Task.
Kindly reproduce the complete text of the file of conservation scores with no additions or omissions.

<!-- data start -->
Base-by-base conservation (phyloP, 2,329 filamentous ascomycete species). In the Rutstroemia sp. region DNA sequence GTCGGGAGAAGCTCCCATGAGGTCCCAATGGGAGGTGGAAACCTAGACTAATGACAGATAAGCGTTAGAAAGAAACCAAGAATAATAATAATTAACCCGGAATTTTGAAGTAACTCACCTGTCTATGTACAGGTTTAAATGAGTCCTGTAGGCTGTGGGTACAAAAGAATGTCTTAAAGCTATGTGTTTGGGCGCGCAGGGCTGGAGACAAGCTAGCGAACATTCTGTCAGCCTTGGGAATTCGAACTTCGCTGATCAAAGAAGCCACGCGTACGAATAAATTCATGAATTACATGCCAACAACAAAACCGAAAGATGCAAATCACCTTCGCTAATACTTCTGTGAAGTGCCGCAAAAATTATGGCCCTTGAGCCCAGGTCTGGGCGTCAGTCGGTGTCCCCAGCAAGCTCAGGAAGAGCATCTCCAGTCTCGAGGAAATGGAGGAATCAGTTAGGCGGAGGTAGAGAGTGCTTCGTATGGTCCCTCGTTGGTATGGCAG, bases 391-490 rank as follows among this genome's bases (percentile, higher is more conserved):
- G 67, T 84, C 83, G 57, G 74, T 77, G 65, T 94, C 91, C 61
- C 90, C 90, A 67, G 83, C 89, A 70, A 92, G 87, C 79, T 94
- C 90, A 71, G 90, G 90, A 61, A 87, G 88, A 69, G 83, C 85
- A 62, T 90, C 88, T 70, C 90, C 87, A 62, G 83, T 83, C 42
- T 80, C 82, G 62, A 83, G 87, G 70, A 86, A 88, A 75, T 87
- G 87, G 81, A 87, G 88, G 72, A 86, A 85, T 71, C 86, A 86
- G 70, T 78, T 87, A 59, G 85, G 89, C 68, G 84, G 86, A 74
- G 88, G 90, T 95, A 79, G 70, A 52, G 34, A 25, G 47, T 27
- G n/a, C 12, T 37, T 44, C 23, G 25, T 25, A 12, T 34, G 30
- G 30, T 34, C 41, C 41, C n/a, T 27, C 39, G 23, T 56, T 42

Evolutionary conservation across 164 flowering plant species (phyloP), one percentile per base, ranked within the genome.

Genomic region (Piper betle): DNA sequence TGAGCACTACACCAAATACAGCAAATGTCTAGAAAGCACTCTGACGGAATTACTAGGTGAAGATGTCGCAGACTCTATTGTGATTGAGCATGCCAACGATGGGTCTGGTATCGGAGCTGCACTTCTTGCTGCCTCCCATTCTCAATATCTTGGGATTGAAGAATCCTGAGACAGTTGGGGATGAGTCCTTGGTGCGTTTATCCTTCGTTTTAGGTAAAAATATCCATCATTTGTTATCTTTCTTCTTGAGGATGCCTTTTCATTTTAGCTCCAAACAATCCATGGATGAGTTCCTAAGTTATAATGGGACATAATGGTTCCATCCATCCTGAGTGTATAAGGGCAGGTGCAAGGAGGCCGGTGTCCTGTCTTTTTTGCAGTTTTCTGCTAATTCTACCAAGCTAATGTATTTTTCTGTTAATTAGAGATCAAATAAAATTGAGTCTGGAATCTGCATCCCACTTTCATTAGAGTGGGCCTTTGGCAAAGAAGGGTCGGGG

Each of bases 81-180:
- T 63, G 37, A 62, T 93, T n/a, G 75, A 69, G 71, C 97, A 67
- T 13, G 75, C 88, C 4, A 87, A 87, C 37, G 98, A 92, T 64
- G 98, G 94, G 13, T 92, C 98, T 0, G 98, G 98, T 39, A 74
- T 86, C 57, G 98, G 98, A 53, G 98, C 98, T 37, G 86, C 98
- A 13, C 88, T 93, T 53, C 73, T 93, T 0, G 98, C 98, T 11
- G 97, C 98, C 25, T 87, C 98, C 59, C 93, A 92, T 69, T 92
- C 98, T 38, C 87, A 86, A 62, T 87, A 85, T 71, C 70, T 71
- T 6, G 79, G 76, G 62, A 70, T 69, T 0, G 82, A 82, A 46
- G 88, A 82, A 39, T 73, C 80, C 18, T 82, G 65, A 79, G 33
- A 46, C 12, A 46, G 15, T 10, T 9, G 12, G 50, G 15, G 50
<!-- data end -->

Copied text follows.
Base-by-base conservation (phyloP, 2,329 filamentous ascomycete species). In the Rutstroemia sp. region DNA sequence GTCGGGAGAAGCTCCCATGAGGTCCCAATGGGAGGTGGAAACCTAGACTAATGACAGATAAGCGTTAGAAAGAAACCAAGAATAATAATAATTAACCCGGAATTTTGAAGTAACTCACCTGTCTATGTACAGGTTTAAATGAGTCCTGTAGGCTGTGGGTACAAAAGAATGTCTTAAAGCTATGTGTTTGGGCGCGCAGGGCTGGAGACAAGCTAGCGAACATTCTGTCAGCCTTGGGAATTCGAACTTCGCTGATCAAAGAAGCCACGCGTACGAATAAATTCATGAATTACATGCCAACAACAAAACCGAAAGATGCAAATCACCTTCGCTAATACTTCTGTGAAGTGCCGCAAAAATTATGGCCCTTGAGCCCAGGTCTGGGCGTCAGTCGGTGTCCCCAGCAAGCTCAGGAAGAGCATCTCCAGTCTCGAGGAAATGGAGGAATCAGTTAGGCGGAGGTAGAGAGTGCTTCGTATGGTCCCTCGTTGGTATGGCAG, bases 391-490 rank as follows among this genome's bases (percentile, higher is more conserved):
- G 67, T 84, C 83, G 57, G 74, T 77, G 65, T 94, C 91, C 61
- C 90, C 90, A 67, G 83, C 89, A 70, A 92, G 87, C 79, T 94
- C 90, A 71, G 90, G 90, A 61, A 87, G 88, A 69, G 83, C 85
- A 62, T 90, C 88, T 70, C 90, C 87, A 62, G 83, T 83, C 42
- T 80, C 82, G 62, A 83, G 87, G 70, A 86, A 88, A 75, T 87
- G 87, G 81, A 87, G 88, G 72, A 86, A 85, T 71, C 86, A 86
- G 70, T 78, T 87, A 59, G 85, G 89, C 68, G 84, G 86, A 74
- G 88, G 90, T 95, A 79, G 70, A 52, G 34, A 25, G 47, T 27
- G n/a, C 12, T 37, T 44, C 23, G 25, T 25, A 12, T 34, G 30
- G 30, T 34, C 41, C 41, C n/a, T 27, C 39, G 23, T 56, T 42

Evolutionary conservation across 164 flowering plant species (phyloP), one percentile per base, ranked within the genome.

Genomic region (Piper betle): DNA sequence TGAGCACTACACCAAATACAGCAAATGTCTAGAAAGCACTCTGACGGAATTACTAGGTGAAGATGTCGCAGACTCTATTGTGATTGAGCATGCCAACGATGGGTCTGGTATCGGAGCTGCACTTCTTGCTGCCTCCCATTCTCAATATCTTGGGATTGAAGAATCCTGAGACAGTTGGGGATGAGTCCTTGGTGCGTTTATCCTTCGTTTTAGGTAAAAATATCCATCATTTGTTATCTTTCTTCTTGAGGATGCCTTTTCATTTTAGCTCCAAACAATCCATGGATGAGTTCCTAAGTTATAATGGGACATAATGGTTCCATCCATCCTGAGTGTATAAGGGCAGGTGCAAGGAGGCCGGTGTCCTGTCTTTTTTGCAGTTTTCTGCTAATTCTACCAAGCTAATGTATTTTTCTGTTAATTAGAGATCAAATAAAATTGAGTCTGGAATCTGCATCCCACTTTCATTAGAGTGGGCCTTTGGCAAAGAAGGGTCGGGG

Each of bases 81-180:
- T 63, G 37, A 62, T 93, T n/a, G 75, A 69, G 71, C 97, A 67
- T 13, G 75, C 88, C 4, A 87, A 87, C 37, G 98, A 92, T 64
- G 98, G 94, G 13, T 92, C 98, T 0, G 98, G 98, T 39, A 74
- T 86, C 57, G 98, G 98, A 53, G 98, C 98, T 37, G 86, C 98
- A 13, C 88, T 93, T 53, C 73, T 93, T 0, G 98, C 98, T 11
- G 97, C 98, C 25, T 87, C 98, C 59, C 93, A 92, T 69, T 92
- C 98, T 38, C 87, A 86, A 62, T 87, A 85, T 71, C 70, T 71
- T 6, G 79, G 76, G 62, A 70, T 69, T 0, G 82, A 82, A 46
- G 88, A 82, A 39, T 73, C 80, C 18, T 82, G 65, A 79, G 33
- A 46, C 12, A 46, G 15, T 10, T 9, G 12, G 50, G 15, G 50